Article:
In the mid-1980s, NAPA’s members initiated their quest for better pavement technology with a fund-raising campaign that resulted in the creation of an endowment whose principal objective was to support the National Center for Asphalt Technology (NCAT) at Auburn University, Alabama. The NAPA Research and Education Foundation (NAPAREF) raised over $10 million for the endowment.
What the Endowment has Accomplished
The endowment has contributed over $16.7 million to NCAT over the past thirty-four years. Including the funds contributed to NCAT through income from the endowment, the industry has provided more than $16.7 million to NCAT to conduct research, purchase laboratory equipment, conduct Professional Training Program, publish and mark the NCAT textbook, and pursue other essential activities. This funding has come from NAPA, the Asphalt Pavement Alliance, and the Industry Environmental Survival Fund (supported by NAPA and State Asphalt Pavement Associations).
Thanks to NAPA’s advocacy efforts, Congress has also directed $12 million for HMA research on highway and airfield pavements to NCAT and Auburn University. Altogether, the industry’s efforts have provided more than $28 million directly to NCAT and Auburn University.
- More than 18,000 copies of the textbook "Hot Mix Asphalt Materials, Mixture Design and Construction" are in circulation.
- The Professor Training Program has had over 450 attendees since 1988.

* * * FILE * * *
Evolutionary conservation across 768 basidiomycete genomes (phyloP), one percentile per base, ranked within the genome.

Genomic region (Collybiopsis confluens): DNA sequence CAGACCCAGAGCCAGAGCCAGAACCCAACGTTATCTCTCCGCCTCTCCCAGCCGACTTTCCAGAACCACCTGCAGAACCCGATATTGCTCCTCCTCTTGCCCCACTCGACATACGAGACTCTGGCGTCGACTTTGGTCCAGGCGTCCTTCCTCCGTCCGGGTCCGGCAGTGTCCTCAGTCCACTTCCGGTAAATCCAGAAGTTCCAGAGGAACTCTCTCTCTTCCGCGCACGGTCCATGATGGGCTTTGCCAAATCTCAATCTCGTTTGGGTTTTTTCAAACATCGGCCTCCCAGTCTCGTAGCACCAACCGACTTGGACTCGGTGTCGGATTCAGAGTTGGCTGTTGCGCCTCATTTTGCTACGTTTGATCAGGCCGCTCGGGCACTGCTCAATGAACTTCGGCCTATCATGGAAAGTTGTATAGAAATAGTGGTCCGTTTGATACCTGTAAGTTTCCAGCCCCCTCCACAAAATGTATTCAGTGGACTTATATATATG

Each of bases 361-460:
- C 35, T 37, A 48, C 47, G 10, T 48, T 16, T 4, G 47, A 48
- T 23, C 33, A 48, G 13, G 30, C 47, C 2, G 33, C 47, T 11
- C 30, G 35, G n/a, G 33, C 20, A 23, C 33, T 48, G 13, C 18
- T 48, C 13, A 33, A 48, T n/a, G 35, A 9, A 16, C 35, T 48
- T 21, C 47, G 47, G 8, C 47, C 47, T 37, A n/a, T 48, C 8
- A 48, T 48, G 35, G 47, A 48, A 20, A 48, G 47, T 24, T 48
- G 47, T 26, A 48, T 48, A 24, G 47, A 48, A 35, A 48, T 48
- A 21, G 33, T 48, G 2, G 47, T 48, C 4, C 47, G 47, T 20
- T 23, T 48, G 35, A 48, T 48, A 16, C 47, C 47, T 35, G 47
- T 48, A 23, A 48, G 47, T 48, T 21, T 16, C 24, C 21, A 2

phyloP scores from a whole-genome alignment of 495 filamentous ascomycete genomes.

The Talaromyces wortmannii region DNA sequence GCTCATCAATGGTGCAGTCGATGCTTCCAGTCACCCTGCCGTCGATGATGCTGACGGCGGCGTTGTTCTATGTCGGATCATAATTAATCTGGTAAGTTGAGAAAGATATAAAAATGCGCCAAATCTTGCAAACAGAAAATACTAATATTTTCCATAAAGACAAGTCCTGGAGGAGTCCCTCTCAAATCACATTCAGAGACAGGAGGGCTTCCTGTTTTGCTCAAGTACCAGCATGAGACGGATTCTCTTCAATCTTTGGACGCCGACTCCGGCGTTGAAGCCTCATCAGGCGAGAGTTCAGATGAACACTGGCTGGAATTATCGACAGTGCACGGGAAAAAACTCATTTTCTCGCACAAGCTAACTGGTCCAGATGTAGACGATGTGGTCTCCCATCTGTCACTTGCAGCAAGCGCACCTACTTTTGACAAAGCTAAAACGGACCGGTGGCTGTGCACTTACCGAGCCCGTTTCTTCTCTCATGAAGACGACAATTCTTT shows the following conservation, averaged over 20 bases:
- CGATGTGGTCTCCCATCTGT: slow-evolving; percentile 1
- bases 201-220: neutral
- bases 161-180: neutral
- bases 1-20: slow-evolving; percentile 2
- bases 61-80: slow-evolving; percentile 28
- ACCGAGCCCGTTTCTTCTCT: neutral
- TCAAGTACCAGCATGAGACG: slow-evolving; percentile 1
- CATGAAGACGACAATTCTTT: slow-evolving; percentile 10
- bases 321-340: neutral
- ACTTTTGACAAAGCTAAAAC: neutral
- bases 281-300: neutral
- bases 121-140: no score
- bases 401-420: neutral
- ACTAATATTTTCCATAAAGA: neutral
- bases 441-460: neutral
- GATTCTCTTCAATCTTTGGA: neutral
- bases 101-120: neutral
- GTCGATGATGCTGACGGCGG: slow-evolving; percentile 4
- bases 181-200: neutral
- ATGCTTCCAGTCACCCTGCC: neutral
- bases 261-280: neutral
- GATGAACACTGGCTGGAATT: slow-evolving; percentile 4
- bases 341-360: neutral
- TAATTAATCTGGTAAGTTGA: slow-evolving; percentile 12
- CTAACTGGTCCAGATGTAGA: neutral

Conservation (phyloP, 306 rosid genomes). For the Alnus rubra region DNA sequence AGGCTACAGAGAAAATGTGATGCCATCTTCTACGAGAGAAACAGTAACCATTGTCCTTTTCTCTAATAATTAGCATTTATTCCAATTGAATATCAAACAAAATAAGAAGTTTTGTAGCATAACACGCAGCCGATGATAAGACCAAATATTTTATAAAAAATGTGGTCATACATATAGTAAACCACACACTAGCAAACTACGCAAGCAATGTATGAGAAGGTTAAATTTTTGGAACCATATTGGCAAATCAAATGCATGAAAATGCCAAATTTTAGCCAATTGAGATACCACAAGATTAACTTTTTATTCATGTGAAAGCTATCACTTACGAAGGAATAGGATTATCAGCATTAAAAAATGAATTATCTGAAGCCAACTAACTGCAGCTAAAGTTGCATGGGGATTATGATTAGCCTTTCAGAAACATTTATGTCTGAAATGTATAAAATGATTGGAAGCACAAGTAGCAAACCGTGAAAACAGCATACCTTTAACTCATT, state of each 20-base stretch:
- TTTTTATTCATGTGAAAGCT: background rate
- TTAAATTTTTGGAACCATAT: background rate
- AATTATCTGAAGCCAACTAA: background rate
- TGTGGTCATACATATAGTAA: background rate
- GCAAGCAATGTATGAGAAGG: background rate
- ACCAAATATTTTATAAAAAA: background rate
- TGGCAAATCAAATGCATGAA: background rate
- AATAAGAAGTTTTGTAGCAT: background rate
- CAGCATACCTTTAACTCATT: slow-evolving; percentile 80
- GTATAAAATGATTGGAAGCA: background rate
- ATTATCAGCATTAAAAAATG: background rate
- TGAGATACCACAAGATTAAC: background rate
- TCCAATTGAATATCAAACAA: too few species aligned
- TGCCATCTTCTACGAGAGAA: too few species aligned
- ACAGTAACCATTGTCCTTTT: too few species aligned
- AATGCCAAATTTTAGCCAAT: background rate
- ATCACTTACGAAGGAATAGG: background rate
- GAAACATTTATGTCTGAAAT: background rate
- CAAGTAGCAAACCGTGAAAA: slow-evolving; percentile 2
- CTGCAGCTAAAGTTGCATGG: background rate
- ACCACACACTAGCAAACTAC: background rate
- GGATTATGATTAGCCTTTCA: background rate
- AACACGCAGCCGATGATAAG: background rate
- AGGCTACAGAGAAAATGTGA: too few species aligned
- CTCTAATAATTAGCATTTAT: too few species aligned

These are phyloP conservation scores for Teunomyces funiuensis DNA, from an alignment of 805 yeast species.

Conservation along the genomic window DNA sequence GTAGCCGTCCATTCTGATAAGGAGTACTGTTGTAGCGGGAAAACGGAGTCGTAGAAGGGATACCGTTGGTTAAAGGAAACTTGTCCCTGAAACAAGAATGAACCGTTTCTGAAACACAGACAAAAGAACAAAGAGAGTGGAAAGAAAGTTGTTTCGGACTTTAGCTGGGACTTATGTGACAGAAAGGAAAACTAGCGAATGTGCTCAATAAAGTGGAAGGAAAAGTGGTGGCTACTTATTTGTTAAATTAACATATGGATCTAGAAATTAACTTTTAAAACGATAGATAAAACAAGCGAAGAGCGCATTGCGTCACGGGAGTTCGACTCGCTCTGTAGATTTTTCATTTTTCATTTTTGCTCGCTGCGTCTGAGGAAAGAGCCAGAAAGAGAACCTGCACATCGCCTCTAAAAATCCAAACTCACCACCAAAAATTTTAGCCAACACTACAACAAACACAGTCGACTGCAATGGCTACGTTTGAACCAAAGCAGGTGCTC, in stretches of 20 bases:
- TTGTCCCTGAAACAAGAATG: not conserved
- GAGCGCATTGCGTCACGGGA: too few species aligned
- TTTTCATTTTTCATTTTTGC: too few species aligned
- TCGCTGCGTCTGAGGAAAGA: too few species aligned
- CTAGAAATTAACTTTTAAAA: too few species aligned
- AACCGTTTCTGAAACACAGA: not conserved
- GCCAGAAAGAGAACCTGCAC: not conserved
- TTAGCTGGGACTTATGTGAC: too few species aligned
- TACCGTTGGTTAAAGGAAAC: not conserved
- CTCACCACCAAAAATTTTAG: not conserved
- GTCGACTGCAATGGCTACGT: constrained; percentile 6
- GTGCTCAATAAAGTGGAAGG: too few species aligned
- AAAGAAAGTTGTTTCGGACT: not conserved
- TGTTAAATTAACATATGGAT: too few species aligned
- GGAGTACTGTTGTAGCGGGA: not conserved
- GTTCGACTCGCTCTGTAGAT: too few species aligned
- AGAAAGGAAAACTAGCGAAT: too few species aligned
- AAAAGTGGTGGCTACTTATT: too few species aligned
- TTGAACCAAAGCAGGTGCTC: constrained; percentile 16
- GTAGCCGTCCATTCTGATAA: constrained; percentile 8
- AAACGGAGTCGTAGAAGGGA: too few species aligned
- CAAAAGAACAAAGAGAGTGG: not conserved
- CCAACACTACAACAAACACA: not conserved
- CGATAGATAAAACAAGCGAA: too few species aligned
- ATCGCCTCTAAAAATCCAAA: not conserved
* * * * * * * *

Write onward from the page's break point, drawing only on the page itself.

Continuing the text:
- Since its founding, NCAT has been a focal point for technological innovations and improvements.
- NCAT has grown into a world-class institution with a 1.7-mile oval pavement Test Track, a 40,000 square-foot research center, and many avenues for technology transfer.
Why Do We Need Research?
Without research, there is no innovation: without innovation, there is stagnation. Stagnation in a product inevitably leads to stagnation in the market. The concrete industry continues to innovate and to improve their product. To maintain asphalt’s competitive edge, there must also be asphalt research and asphalt innovation.
Innovation is not about the latest technology for its own sake. Rather, it is about versatility, safety, durability, and performance – all the things that have made asphalt the pavement material of choice.
The industry also faces an issue of training and education for the engineers, professors, and technicians who will be handling the material in the future. To avoid a decline in expertise, we must commit to education.